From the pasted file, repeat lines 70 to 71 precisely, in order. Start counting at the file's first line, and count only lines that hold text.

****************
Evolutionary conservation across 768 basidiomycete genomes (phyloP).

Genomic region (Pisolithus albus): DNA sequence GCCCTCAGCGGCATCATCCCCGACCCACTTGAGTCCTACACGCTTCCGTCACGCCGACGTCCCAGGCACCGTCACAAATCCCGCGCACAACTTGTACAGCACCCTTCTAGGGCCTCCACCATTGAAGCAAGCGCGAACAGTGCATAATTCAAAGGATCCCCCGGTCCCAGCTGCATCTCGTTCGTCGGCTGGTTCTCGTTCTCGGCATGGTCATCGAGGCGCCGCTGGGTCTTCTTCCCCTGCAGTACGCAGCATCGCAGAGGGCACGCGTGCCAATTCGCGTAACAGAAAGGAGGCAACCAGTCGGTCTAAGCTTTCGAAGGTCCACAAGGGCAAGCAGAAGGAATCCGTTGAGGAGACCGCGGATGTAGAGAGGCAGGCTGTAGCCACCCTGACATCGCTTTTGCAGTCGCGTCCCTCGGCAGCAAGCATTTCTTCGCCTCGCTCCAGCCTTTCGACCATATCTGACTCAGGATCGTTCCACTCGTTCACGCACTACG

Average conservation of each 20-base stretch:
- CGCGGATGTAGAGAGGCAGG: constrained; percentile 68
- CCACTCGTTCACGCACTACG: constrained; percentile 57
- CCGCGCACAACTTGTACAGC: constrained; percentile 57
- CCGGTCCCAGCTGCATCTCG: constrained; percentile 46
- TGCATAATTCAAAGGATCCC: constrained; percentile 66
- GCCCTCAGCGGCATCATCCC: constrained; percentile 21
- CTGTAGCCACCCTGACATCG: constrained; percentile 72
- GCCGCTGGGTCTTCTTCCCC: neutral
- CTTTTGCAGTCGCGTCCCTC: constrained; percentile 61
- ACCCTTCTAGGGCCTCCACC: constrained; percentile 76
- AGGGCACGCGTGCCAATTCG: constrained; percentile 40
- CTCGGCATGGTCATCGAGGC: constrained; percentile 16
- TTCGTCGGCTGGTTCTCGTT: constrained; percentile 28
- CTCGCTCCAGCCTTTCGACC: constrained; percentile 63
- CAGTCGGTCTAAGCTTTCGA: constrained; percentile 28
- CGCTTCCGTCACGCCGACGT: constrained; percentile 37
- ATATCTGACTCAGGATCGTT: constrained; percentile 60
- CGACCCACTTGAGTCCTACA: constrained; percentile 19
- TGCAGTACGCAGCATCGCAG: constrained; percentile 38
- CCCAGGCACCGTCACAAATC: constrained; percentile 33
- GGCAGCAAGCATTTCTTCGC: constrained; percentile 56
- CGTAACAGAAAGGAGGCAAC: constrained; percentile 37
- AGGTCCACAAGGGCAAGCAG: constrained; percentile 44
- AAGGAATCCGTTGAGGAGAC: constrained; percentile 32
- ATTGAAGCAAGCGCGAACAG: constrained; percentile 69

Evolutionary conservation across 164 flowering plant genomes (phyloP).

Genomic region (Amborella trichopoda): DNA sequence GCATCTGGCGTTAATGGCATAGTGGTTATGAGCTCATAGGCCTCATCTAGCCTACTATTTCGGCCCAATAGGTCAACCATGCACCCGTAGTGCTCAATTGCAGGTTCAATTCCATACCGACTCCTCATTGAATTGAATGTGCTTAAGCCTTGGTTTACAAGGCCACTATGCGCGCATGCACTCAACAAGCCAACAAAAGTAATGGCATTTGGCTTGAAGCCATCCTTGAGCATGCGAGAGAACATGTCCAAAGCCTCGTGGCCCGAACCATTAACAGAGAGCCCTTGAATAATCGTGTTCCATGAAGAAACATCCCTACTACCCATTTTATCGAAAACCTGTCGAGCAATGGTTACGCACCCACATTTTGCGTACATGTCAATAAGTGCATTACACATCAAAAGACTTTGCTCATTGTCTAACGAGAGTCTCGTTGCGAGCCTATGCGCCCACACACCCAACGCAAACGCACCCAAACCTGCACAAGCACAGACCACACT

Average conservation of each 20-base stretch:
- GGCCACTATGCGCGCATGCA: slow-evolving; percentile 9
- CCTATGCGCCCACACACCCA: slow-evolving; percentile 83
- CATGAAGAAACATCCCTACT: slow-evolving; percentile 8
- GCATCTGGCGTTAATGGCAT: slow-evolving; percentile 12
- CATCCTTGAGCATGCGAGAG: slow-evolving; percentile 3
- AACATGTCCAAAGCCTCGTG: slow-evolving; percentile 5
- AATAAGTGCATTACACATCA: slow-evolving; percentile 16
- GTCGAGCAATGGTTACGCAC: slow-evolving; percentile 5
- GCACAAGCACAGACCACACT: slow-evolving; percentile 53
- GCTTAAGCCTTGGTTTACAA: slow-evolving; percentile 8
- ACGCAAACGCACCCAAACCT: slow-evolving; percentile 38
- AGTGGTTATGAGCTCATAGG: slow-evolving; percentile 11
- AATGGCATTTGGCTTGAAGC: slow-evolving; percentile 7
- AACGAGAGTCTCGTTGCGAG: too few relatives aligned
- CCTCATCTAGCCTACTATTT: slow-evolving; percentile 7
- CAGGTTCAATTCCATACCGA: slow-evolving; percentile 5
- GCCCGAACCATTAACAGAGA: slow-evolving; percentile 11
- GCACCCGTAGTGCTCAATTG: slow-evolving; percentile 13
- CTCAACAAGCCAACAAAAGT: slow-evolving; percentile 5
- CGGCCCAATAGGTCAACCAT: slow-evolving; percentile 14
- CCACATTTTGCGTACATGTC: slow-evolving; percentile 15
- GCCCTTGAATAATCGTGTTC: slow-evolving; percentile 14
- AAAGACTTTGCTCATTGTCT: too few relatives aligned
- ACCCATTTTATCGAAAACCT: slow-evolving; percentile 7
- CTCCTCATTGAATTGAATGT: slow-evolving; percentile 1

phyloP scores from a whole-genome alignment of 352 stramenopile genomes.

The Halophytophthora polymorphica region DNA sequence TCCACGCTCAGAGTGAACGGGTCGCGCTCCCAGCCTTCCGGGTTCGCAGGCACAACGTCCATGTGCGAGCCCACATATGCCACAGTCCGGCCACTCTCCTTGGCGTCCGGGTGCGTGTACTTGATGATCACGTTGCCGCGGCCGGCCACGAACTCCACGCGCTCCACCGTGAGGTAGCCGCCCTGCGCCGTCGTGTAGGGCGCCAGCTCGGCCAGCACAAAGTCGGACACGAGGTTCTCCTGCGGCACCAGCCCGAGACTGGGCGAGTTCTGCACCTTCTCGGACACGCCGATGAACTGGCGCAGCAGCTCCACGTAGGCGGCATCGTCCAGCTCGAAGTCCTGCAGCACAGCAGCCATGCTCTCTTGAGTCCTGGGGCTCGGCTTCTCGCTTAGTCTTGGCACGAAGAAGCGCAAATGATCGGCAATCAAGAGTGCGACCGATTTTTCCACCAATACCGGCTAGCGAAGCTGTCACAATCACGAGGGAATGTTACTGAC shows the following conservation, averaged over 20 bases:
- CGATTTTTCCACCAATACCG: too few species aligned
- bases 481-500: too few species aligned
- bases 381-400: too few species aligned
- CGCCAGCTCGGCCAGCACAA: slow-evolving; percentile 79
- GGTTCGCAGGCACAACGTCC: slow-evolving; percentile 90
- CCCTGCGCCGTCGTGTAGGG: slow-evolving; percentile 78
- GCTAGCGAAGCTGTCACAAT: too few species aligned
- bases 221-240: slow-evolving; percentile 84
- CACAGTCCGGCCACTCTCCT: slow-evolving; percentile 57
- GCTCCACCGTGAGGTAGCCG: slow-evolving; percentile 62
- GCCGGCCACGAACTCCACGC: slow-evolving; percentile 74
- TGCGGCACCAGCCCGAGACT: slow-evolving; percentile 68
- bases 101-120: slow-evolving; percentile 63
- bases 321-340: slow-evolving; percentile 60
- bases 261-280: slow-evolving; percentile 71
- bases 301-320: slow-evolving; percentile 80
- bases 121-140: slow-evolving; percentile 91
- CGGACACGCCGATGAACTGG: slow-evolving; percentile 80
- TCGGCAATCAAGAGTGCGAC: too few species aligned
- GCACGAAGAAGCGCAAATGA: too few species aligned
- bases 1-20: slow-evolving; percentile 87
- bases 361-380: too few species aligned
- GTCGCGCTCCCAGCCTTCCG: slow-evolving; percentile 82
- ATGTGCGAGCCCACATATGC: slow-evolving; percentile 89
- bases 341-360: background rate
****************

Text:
- TGCGGCACCAGCCCGAGACT: slow-evolving; percentile 68
- bases 101-120: slow-evolving; percentile 63